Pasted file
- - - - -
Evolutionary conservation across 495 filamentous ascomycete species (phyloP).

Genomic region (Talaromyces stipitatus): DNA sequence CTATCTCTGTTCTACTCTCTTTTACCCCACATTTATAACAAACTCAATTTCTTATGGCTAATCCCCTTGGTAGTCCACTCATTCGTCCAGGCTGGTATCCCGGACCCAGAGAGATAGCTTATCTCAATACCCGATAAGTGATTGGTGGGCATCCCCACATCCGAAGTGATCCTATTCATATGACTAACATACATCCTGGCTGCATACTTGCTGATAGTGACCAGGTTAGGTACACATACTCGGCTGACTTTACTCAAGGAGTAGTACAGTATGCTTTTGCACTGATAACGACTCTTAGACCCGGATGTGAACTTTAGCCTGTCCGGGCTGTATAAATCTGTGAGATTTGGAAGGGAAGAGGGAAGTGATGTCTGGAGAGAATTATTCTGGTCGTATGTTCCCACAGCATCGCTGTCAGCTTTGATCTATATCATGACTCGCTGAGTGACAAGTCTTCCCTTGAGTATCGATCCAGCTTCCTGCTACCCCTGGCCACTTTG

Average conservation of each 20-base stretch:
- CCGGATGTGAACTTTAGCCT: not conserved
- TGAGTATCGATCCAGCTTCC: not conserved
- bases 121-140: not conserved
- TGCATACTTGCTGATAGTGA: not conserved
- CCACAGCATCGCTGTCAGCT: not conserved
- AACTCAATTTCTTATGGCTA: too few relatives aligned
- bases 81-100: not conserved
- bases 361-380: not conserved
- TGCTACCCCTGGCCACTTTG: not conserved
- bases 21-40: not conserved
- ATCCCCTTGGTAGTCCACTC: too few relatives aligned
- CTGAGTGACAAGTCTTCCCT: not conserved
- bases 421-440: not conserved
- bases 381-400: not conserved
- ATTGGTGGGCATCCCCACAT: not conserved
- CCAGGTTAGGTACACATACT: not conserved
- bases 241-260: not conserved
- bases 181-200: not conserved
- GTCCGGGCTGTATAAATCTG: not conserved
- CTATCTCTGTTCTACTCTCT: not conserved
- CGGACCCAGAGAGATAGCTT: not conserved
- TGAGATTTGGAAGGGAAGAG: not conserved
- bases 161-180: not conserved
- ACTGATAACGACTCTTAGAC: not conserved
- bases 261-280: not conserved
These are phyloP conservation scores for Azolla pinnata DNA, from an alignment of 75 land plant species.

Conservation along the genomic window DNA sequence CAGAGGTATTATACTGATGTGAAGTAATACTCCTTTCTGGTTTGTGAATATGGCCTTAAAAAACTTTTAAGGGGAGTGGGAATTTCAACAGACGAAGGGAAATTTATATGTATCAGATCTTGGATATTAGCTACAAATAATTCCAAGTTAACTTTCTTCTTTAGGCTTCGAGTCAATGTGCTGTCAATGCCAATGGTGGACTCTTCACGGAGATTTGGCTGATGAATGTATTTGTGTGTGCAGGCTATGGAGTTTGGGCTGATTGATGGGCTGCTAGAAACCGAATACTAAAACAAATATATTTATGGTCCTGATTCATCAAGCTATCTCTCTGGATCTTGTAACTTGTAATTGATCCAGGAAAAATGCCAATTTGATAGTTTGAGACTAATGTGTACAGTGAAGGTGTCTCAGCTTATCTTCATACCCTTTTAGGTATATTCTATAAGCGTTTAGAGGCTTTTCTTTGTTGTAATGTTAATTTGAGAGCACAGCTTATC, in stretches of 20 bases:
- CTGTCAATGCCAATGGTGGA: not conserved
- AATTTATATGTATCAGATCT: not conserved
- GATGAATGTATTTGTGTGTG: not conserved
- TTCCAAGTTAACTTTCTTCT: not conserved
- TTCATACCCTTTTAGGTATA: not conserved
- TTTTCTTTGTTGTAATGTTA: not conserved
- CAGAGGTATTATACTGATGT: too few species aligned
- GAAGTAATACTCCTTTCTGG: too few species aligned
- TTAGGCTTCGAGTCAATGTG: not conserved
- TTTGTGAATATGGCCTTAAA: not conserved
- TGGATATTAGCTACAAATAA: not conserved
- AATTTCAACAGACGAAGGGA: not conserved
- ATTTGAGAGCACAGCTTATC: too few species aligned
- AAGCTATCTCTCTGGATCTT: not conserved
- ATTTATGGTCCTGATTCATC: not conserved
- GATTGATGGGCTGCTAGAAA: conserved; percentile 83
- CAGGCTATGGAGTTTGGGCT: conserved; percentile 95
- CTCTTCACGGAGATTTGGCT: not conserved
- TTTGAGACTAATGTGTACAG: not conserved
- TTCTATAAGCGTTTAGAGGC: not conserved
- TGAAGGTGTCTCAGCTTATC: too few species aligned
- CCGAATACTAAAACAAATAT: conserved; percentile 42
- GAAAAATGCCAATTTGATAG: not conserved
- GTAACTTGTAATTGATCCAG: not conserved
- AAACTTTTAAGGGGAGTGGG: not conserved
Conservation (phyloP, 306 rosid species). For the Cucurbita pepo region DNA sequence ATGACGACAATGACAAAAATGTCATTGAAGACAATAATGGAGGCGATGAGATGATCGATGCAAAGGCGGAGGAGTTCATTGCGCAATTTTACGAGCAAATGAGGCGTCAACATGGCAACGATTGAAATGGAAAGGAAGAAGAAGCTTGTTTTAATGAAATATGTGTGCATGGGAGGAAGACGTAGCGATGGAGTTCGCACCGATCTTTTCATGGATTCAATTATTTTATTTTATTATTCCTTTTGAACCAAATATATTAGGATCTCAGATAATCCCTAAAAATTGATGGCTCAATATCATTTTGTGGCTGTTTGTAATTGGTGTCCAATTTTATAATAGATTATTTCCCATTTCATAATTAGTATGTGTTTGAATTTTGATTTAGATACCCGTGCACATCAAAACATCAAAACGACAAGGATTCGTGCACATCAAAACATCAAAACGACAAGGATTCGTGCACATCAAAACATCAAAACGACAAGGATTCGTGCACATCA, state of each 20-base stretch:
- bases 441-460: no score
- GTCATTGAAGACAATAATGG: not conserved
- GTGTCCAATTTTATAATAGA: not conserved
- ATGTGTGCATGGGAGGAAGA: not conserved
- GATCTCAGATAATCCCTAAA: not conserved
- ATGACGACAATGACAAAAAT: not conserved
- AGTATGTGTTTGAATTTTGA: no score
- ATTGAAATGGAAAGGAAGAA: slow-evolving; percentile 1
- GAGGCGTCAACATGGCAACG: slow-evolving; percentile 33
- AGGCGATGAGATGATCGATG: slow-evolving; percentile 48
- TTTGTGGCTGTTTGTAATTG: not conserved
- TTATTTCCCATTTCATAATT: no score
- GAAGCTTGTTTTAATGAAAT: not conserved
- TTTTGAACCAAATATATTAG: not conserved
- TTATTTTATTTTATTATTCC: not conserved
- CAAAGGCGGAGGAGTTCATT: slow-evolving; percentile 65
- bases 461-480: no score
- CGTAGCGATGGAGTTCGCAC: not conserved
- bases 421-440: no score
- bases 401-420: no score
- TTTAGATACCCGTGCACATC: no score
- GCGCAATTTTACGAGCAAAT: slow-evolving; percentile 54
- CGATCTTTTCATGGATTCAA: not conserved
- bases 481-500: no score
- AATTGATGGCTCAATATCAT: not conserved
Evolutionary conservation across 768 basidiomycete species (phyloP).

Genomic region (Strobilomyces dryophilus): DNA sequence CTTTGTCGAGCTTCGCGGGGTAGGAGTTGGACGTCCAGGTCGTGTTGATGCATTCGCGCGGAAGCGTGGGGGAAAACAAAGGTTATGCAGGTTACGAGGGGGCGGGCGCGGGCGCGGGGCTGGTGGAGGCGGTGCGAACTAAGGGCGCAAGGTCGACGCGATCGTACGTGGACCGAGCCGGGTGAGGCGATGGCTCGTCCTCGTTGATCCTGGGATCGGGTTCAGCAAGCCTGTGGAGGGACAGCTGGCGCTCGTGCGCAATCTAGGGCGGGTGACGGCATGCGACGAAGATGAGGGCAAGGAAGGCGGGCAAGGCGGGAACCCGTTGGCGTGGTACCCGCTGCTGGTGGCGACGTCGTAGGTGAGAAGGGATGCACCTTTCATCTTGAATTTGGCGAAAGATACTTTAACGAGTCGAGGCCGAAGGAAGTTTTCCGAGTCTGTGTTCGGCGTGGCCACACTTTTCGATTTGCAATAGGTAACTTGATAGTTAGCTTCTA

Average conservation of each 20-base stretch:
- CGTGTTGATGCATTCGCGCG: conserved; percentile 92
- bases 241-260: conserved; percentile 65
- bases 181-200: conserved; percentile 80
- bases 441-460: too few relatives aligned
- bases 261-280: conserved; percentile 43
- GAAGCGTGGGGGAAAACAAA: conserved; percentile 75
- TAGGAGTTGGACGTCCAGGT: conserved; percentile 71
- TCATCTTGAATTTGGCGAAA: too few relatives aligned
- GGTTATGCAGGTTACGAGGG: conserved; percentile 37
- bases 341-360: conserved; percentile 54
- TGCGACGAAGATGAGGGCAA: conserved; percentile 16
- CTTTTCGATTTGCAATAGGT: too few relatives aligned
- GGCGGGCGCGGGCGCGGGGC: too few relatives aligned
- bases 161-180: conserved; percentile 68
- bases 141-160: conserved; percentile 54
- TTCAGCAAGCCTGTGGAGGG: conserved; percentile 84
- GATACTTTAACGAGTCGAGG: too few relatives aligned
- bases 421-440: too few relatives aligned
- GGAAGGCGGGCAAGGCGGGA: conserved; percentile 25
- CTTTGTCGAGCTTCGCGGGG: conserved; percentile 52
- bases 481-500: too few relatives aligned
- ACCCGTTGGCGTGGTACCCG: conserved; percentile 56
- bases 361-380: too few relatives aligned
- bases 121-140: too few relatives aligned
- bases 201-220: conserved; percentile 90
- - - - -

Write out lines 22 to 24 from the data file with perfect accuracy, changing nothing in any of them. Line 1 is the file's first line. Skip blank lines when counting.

- GTCCGGGCTGTATAAATCTG: not conserved
- CTATCTCTGTTCTACTCTCT: not conserved
- CGGACCCAGAGAGATAGCTT: not conserved